Translating Psalms (71)

Deus solus, Deus semper.

“Deus, judicium tuum” (Psalm 71)

[1] Psalmus, in Salomonem.

A psalm unto Solomon. Continue reading Translating Psalms (71)

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Translating Psalms (70)

Intro

“In te, Domine” (Psalm 70)

[1] Psalmus David, filiorum Jonadab, et priorum captivorum. In te, Domine, speravi; non confundar in aeternum;

A psalm for David, of the sons of Jonadab, and of the former captives.  In You, O Lord, have I hoped; may I not be dismayed into the eternal; Continue reading Translating Psalms (70)

Translating Psalms (68)

Really wishing I had looked ahead to see this one waiting for me after the long Psalm 67… My heart hasn’t really been in these as much this year given my other commits, but this is a great Lenten psalm with excellent Passion connections.  Just look at v. 22!  I can at least soldier on for gems like these!

“Salvum me fac, Deus” (Psalm 68)

[1] In finem, pro iis qui commutabuntur. David.

Unto the end, for them who will be all-changed.  To David. Continue reading Translating Psalms (68)

Translating Psalms (66)

Another highly liturgical psalm, again with more emphasis on the universal human nature than just the people of Israel.  That universality of Israel’s mission is already present in Solomon’s dedication of the Temple, but it’s definitely a minor note that grows stronger as Israel’s history continues to unfold.  If you like playing authorship games, it’s a reason to think of this psalm as a later one.

I however do not care for such games, as they are beside the point.  David sounds an awful lot like a cosmic high priest mediating between God and man.  Almost like a foreshadowing, or even a type of the True Mediator…almost as if the true mediator Himself is speaking these words…hmm…

I’ve played around a bit with the subjunctives to contrast the way David speaks to God and the way he speaks to us.

“Deus misereatur” (Psalm 66)

[1] In finem, in hymnis. Psalmus cantici David.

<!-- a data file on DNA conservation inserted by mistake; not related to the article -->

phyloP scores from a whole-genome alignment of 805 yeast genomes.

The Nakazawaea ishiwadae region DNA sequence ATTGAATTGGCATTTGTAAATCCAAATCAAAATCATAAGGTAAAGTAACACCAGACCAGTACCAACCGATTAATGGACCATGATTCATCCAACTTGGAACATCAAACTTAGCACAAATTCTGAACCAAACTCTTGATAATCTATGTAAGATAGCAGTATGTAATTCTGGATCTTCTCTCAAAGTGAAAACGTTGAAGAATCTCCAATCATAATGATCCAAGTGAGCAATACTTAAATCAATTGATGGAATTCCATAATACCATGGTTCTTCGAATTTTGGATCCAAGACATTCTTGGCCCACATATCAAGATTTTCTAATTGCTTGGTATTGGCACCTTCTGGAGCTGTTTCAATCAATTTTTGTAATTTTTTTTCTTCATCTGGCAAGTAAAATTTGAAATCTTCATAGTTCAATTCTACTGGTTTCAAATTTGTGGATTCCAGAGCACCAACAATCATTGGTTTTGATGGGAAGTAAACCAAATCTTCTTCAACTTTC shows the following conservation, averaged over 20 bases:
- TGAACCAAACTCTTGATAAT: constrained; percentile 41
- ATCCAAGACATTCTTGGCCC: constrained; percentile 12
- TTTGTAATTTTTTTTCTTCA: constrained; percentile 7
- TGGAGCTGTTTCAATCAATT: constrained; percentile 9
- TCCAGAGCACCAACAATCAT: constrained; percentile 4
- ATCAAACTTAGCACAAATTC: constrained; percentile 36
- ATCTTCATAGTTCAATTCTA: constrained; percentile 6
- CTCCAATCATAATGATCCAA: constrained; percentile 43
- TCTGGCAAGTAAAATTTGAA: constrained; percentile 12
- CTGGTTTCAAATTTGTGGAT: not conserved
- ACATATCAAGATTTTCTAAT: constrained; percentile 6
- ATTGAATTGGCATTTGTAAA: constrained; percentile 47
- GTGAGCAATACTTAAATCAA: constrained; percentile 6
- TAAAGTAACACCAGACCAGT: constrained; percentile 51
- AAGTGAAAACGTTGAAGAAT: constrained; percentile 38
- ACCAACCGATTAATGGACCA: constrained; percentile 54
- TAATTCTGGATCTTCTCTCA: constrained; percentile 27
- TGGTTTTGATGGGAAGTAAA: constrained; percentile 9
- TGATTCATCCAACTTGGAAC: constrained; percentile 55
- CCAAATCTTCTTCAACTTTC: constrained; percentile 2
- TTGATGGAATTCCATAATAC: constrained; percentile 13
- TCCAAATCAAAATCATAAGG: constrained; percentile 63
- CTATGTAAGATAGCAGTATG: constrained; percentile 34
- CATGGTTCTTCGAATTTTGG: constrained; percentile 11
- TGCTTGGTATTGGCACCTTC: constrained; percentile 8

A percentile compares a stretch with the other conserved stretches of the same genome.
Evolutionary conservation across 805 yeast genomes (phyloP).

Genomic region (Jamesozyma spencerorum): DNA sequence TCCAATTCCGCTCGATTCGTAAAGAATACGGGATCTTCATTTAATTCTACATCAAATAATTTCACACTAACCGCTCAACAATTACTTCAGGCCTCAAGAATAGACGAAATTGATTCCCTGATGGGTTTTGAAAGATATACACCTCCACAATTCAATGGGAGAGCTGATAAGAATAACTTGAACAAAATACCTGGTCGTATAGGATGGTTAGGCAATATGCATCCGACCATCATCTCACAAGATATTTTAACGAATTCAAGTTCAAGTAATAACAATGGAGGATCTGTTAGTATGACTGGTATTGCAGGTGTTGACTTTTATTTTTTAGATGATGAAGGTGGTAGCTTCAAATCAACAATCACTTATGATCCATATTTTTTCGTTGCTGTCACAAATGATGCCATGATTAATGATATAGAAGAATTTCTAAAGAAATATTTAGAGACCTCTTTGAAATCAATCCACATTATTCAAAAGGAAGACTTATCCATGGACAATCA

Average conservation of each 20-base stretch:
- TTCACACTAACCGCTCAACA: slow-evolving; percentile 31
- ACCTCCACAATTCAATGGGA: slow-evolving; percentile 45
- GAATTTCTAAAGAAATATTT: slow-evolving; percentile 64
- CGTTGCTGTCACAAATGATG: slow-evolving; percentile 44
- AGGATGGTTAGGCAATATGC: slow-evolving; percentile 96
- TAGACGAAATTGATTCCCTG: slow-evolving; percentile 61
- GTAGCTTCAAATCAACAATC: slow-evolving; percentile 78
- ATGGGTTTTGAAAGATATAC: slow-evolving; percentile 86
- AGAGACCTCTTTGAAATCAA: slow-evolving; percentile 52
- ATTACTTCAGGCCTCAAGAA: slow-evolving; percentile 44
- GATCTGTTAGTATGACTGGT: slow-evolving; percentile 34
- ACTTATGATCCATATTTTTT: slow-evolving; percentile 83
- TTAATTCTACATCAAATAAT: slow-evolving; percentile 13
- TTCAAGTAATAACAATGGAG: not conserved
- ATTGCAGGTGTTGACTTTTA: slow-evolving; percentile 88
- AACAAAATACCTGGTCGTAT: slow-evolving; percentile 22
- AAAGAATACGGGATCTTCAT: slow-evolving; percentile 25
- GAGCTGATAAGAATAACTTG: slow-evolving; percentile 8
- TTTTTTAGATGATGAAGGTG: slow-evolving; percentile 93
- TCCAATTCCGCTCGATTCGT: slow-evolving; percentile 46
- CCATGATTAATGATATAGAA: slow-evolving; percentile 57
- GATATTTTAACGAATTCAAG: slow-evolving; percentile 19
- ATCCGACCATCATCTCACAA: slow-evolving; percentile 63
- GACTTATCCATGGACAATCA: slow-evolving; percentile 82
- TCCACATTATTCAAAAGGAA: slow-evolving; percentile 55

Unto the end, in hymns.  A psalm of a canticle of David. Continue reading Translating Psalms (66)

Translating Psalms (65)

I really, really hate the punctuation and line-breaking to this psalm.  This one really requires a good page layout which I sadly cannot duplicate here on wordpress.  A heavily liturgical song.  For the first nine verses David commands the earth and directs it towards its Creator.  Then he both personalizes the prayer and speaks on behalf of all Israel.

“Jubilate Deo” (Psalm 65)

[1] In finem. Canticum psalmi resurrectionis. Jubilate Deo, omnis terra;

Unto the end.  A canticle of a psalm of resurrection.  Rejoice in God, all the earth; Continue reading Translating Psalms (65)

Translating Psalms (64)

David was a shepherd.  Easy to forget after getting caught up in countless stories of battles and betrayals.  He was first a musician and a shepherd, and this is what made him a king who could approximate in some small way God’s reign over His people.

“Te decet” (Psalm 64)

[1] In finem. Psalmus David, canticum Jeremiae, et Ezechielis, populo transmigrationis, cum inciperent exire.

Unto the end.  A psalm of David, a canticle of Jeremiah and Ezekiel, to a people of migration, when they were beginning to go out. Continue reading Translating Psalms (64)

Translating Psalms (62)

Here’s a disconnect between psalm and setting!  This is perhaps my favorite psalm to recite in prayer, a prayer of contemplation, a real prayer of the mystics…and yet its setting is David marching out toward the Edomites to crush them in battle.  Or at least, that’s the only time in the narrative David is in the desert of Edom.

Now, re-magine the coming battle as a supernatural one and make the setting, say, 40 days in the wilderness at the start of a certain public ministry, and all of a sudden…

“Deus Deus meus, ad te” (Psalm 62)

[1] Psalmus David, cum esset in deserto Idumaeae.

A Psalm of David, when he was in the desert of Edom. Continue reading Translating Psalms (62)